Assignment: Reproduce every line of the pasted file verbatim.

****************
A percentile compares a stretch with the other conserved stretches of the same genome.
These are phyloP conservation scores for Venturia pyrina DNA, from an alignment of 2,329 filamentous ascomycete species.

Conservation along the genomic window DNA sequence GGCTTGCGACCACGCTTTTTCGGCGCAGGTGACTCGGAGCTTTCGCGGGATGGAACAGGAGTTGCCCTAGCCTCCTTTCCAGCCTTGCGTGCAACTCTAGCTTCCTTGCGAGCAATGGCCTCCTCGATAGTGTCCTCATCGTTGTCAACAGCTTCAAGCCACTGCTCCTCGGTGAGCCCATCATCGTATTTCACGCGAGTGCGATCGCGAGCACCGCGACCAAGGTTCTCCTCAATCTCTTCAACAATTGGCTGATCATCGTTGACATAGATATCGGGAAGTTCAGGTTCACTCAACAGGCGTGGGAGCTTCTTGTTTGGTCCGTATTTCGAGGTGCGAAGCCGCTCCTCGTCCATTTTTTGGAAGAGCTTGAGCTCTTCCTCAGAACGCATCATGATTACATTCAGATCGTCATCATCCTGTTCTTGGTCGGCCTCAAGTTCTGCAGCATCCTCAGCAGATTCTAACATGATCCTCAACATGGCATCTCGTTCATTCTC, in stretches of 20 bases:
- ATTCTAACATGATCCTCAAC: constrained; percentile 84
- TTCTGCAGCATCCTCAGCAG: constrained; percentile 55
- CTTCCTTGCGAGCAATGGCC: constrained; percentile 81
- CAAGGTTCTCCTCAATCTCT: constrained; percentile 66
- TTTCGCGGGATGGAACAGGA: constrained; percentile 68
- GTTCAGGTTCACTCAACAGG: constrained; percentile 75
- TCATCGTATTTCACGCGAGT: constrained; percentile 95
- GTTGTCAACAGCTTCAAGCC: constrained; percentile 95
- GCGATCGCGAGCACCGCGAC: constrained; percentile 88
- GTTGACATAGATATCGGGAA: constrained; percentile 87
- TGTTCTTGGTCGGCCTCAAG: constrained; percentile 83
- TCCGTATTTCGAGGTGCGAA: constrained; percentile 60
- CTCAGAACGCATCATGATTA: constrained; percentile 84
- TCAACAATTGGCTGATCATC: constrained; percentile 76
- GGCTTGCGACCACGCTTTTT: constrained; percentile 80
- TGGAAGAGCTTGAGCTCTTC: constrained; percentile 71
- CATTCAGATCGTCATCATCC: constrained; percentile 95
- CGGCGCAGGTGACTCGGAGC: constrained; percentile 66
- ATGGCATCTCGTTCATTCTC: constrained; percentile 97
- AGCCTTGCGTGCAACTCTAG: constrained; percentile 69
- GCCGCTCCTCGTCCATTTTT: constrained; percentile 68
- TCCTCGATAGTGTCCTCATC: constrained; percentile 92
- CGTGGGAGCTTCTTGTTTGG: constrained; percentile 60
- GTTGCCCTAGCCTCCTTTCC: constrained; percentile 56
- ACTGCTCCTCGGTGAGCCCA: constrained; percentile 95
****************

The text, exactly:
A percentile compares a stretch with the other conserved stretches of the same genome.
These are phyloP conservation scores for Venturia pyrina DNA, from an alignment of 2,329 filamentous ascomycete species.

Conservation along the genomic window DNA sequence GGCTTGCGACCACGCTTTTTCGGCGCAGGTGACTCGGAGCTTTCGCGGGATGGAACAGGAGTTGCCCTAGCCTCCTTTCCAGCCTTGCGTGCAACTCTAGCTTCCTTGCGAGCAATGGCCTCCTCGATAGTGTCCTCATCGTTGTCAACAGCTTCAAGCCACTGCTCCTCGGTGAGCCCATCATCGTATTTCACGCGAGTGCGATCGCGAGCACCGCGACCAAGGTTCTCCTCAATCTCTTCAACAATTGGCTGATCATCGTTGACATAGATATCGGGAAGTTCAGGTTCACTCAACAGGCGTGGGAGCTTCTTGTTTGGTCCGTATTTCGAGGTGCGAAGCCGCTCCTCGTCCATTTTTTGGAAGAGCTTGAGCTCTTCCTCAGAACGCATCATGATTACATTCAGATCGTCATCATCCTGTTCTTGGTCGGCCTCAAGTTCTGCAGCATCCTCAGCAGATTCTAACATGATCCTCAACATGGCATCTCGTTCATTCTC, in stretches of 20 bases:
- ATTCTAACATGATCCTCAAC: constrained; percentile 84
- TTCTGCAGCATCCTCAGCAG: constrained; percentile 55
- CTTCCTTGCGAGCAATGGCC: constrained; percentile 81
- CAAGGTTCTCCTCAATCTCT: constrained; percentile 66
- TTTCGCGGGATGGAACAGGA: constrained; percentile 68
- GTTCAGGTTCACTCAACAGG: constrained; percentile 75
- TCATCGTATTTCACGCGAGT: constrained; percentile 95
- GTTGTCAACAGCTTCAAGCC: constrained; percentile 95
- GCGATCGCGAGCACCGCGAC: constrained; percentile 88
- GTTGACATAGATATCGGGAA: constrained; percentile 87
- TGTTCTTGGTCGGCCTCAAG: constrained; percentile 83
- TCCGTATTTCGAGGTGCGAA: constrained; percentile 60
- CTCAGAACGCATCATGATTA: constrained; percentile 84
- TCAACAATTGGCTGATCATC: constrained; percentile 76
- GGCTTGCGACCACGCTTTTT: constrained; percentile 80
- TGGAAGAGCTTGAGCTCTTC: constrained; percentile 71
- CATTCAGATCGTCATCATCC: constrained; percentile 95
- CGGCGCAGGTGACTCGGAGC: constrained; percentile 66
- ATGGCATCTCGTTCATTCTC: constrained; percentile 97
- AGCCTTGCGTGCAACTCTAG: constrained; percentile 69
- GCCGCTCCTCGTCCATTTTT: constrained; percentile 68
- TCCTCGATAGTGTCCTCATC: constrained; percentile 92
- CGTGGGAGCTTCTTGTTTGG: constrained; percentile 60
- GTTGCCCTAGCCTCCTTTCC: constrained; percentile 56
- ACTGCTCCTCGGTGAGCCCA: constrained; percentile 95